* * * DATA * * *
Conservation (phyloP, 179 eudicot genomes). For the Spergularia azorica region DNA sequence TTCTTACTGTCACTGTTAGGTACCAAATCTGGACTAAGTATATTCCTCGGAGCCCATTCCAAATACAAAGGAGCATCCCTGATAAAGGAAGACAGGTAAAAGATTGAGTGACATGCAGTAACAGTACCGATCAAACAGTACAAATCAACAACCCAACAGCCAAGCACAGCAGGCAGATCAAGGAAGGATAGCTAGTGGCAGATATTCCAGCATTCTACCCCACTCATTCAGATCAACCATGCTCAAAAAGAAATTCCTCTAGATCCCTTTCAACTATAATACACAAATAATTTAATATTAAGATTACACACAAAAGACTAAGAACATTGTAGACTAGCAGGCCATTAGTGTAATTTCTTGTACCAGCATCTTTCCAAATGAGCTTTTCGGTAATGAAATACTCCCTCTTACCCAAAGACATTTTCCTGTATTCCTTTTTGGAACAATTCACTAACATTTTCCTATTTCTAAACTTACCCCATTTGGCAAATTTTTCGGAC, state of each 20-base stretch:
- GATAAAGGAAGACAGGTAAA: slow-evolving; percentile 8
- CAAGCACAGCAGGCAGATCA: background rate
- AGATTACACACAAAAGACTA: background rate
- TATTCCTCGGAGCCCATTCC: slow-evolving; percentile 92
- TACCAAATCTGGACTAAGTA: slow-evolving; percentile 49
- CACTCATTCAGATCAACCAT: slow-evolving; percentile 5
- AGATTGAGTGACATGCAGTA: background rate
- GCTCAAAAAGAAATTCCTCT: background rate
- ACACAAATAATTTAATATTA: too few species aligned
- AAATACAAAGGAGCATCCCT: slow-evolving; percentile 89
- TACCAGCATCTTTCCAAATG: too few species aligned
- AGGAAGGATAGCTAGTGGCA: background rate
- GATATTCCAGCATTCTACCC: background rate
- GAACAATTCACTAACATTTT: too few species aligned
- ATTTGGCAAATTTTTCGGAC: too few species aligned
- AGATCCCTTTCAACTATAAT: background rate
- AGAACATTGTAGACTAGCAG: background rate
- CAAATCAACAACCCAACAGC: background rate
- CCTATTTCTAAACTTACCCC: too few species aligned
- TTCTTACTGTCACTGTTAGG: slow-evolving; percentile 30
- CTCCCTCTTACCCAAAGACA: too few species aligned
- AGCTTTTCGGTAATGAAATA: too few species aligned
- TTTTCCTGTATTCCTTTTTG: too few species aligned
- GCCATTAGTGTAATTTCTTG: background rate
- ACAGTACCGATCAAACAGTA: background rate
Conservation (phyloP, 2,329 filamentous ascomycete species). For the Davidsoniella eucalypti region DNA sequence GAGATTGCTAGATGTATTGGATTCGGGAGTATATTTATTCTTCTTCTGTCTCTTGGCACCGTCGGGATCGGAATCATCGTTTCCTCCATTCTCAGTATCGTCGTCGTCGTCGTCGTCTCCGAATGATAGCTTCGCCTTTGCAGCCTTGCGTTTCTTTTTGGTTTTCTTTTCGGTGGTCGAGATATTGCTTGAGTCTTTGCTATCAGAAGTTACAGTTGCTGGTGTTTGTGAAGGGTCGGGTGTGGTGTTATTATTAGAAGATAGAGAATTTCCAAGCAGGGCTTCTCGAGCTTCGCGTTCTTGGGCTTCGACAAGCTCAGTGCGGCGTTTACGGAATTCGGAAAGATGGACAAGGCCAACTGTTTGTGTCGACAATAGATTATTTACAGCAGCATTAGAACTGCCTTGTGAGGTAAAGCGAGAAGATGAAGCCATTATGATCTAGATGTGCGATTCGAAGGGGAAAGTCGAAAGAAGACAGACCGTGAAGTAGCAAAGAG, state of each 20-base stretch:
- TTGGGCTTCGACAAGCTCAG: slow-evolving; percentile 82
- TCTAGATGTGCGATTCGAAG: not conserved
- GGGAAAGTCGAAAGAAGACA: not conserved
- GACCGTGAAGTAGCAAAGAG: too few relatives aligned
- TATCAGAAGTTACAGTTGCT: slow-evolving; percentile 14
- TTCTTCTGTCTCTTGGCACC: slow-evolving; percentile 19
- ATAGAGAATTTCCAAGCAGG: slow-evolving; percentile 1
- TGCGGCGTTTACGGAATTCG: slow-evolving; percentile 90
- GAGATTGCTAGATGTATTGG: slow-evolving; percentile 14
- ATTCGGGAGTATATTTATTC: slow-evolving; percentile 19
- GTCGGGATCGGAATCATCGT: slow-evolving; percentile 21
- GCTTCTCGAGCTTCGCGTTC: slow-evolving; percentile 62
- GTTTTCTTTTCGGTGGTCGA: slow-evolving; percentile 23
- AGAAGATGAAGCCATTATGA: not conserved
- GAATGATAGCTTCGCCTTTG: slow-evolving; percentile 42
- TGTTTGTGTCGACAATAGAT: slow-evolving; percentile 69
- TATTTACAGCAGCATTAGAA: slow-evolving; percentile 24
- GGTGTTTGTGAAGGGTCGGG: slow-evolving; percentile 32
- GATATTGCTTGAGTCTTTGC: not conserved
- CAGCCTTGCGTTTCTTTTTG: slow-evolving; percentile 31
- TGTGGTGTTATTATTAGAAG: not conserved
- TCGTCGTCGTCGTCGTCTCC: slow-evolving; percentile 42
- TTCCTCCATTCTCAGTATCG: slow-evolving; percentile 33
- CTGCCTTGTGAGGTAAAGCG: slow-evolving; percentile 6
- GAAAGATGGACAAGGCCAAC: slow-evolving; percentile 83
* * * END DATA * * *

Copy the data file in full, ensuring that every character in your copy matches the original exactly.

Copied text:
Conservation (phyloP, 179 eudicot genomes). For the Spergularia azorica region DNA sequence TTCTTACTGTCACTGTTAGGTACCAAATCTGGACTAAGTATATTCCTCGGAGCCCATTCCAAATACAAAGGAGCATCCCTGATAAAGGAAGACAGGTAAAAGATTGAGTGACATGCAGTAACAGTACCGATCAAACAGTACAAATCAACAACCCAACAGCCAAGCACAGCAGGCAGATCAAGGAAGGATAGCTAGTGGCAGATATTCCAGCATTCTACCCCACTCATTCAGATCAACCATGCTCAAAAAGAAATTCCTCTAGATCCCTTTCAACTATAATACACAAATAATTTAATATTAAGATTACACACAAAAGACTAAGAACATTGTAGACTAGCAGGCCATTAGTGTAATTTCTTGTACCAGCATCTTTCCAAATGAGCTTTTCGGTAATGAAATACTCCCTCTTACCCAAAGACATTTTCCTGTATTCCTTTTTGGAACAATTCACTAACATTTTCCTATTTCTAAACTTACCCCATTTGGCAAATTTTTCGGAC, state of each 20-base stretch:
- GATAAAGGAAGACAGGTAAA: slow-evolving; percentile 8
- CAAGCACAGCAGGCAGATCA: background rate
- AGATTACACACAAAAGACTA: background rate
- TATTCCTCGGAGCCCATTCC: slow-evolving; percentile 92
- TACCAAATCTGGACTAAGTA: slow-evolving; percentile 49
- CACTCATTCAGATCAACCAT: slow-evolving; percentile 5
- AGATTGAGTGACATGCAGTA: background rate
- GCTCAAAAAGAAATTCCTCT: background rate
- ACACAAATAATTTAATATTA: too few species aligned
- AAATACAAAGGAGCATCCCT: slow-evolving; percentile 89
- TACCAGCATCTTTCCAAATG: too few species aligned
- AGGAAGGATAGCTAGTGGCA: background rate
- GATATTCCAGCATTCTACCC: background rate
- GAACAATTCACTAACATTTT: too few species aligned
- ATTTGGCAAATTTTTCGGAC: too few species aligned
- AGATCCCTTTCAACTATAAT: background rate
- AGAACATTGTAGACTAGCAG: background rate
- CAAATCAACAACCCAACAGC: background rate
- CCTATTTCTAAACTTACCCC: too few species aligned
- TTCTTACTGTCACTGTTAGG: slow-evolving; percentile 30
- CTCCCTCTTACCCAAAGACA: too few species aligned
- AGCTTTTCGGTAATGAAATA: too few species aligned
- TTTTCCTGTATTCCTTTTTG: too few species aligned
- GCCATTAGTGTAATTTCTTG: background rate
- ACAGTACCGATCAAACAGTA: background rate
Conservation (phyloP, 2,329 filamentous ascomycete species). For the Davidsoniella eucalypti region DNA sequence GAGATTGCTAGATGTATTGGATTCGGGAGTATATTTATTCTTCTTCTGTCTCTTGGCACCGTCGGGATCGGAATCATCGTTTCCTCCATTCTCAGTATCGTCGTCGTCGTCGTCGTCTCCGAATGATAGCTTCGCCTTTGCAGCCTTGCGTTTCTTTTTGGTTTTCTTTTCGGTGGTCGAGATATTGCTTGAGTCTTTGCTATCAGAAGTTACAGTTGCTGGTGTTTGTGAAGGGTCGGGTGTGGTGTTATTATTAGAAGATAGAGAATTTCCAAGCAGGGCTTCTCGAGCTTCGCGTTCTTGGGCTTCGACAAGCTCAGTGCGGCGTTTACGGAATTCGGAAAGATGGACAAGGCCAACTGTTTGTGTCGACAATAGATTATTTACAGCAGCATTAGAACTGCCTTGTGAGGTAAAGCGAGAAGATGAAGCCATTATGATCTAGATGTGCGATTCGAAGGGGAAAGTCGAAAGAAGACAGACCGTGAAGTAGCAAAGAG, state of each 20-base stretch:
- TTGGGCTTCGACAAGCTCAG: slow-evolving; percentile 82
- TCTAGATGTGCGATTCGAAG: not conserved
- GGGAAAGTCGAAAGAAGACA: not conserved
- GACCGTGAAGTAGCAAAGAG: too few relatives aligned
- TATCAGAAGTTACAGTTGCT: slow-evolving; percentile 14
- TTCTTCTGTCTCTTGGCACC: slow-evolving; percentile 19
- ATAGAGAATTTCCAAGCAGG: slow-evolving; percentile 1
- TGCGGCGTTTACGGAATTCG: slow-evolving; percentile 90
- GAGATTGCTAGATGTATTGG: slow-evolving; percentile 14
- ATTCGGGAGTATATTTATTC: slow-evolving; percentile 19
- GTCGGGATCGGAATCATCGT: slow-evolving; percentile 21
- GCTTCTCGAGCTTCGCGTTC: slow-evolving; percentile 62
- GTTTTCTTTTCGGTGGTCGA: slow-evolving; percentile 23
- AGAAGATGAAGCCATTATGA: not conserved
- GAATGATAGCTTCGCCTTTG: slow-evolving; percentile 42
- TGTTTGTGTCGACAATAGAT: slow-evolving; percentile 69
- TATTTACAGCAGCATTAGAA: slow-evolving; percentile 24
- GGTGTTTGTGAAGGGTCGGG: slow-evolving; percentile 32
- GATATTGCTTGAGTCTTTGC: not conserved
- CAGCCTTGCGTTTCTTTTTG: slow-evolving; percentile 31
- TGTGGTGTTATTATTAGAAG: not conserved
- TCGTCGTCGTCGTCGTCTCC: slow-evolving; percentile 42
- TTCCTCCATTCTCAGTATCG: slow-evolving; percentile 33
- CTGCCTTGTGAGGTAAAGCG: slow-evolving; percentile 6
- GAAAGATGGACAAGGCCAAC: slow-evolving; percentile 83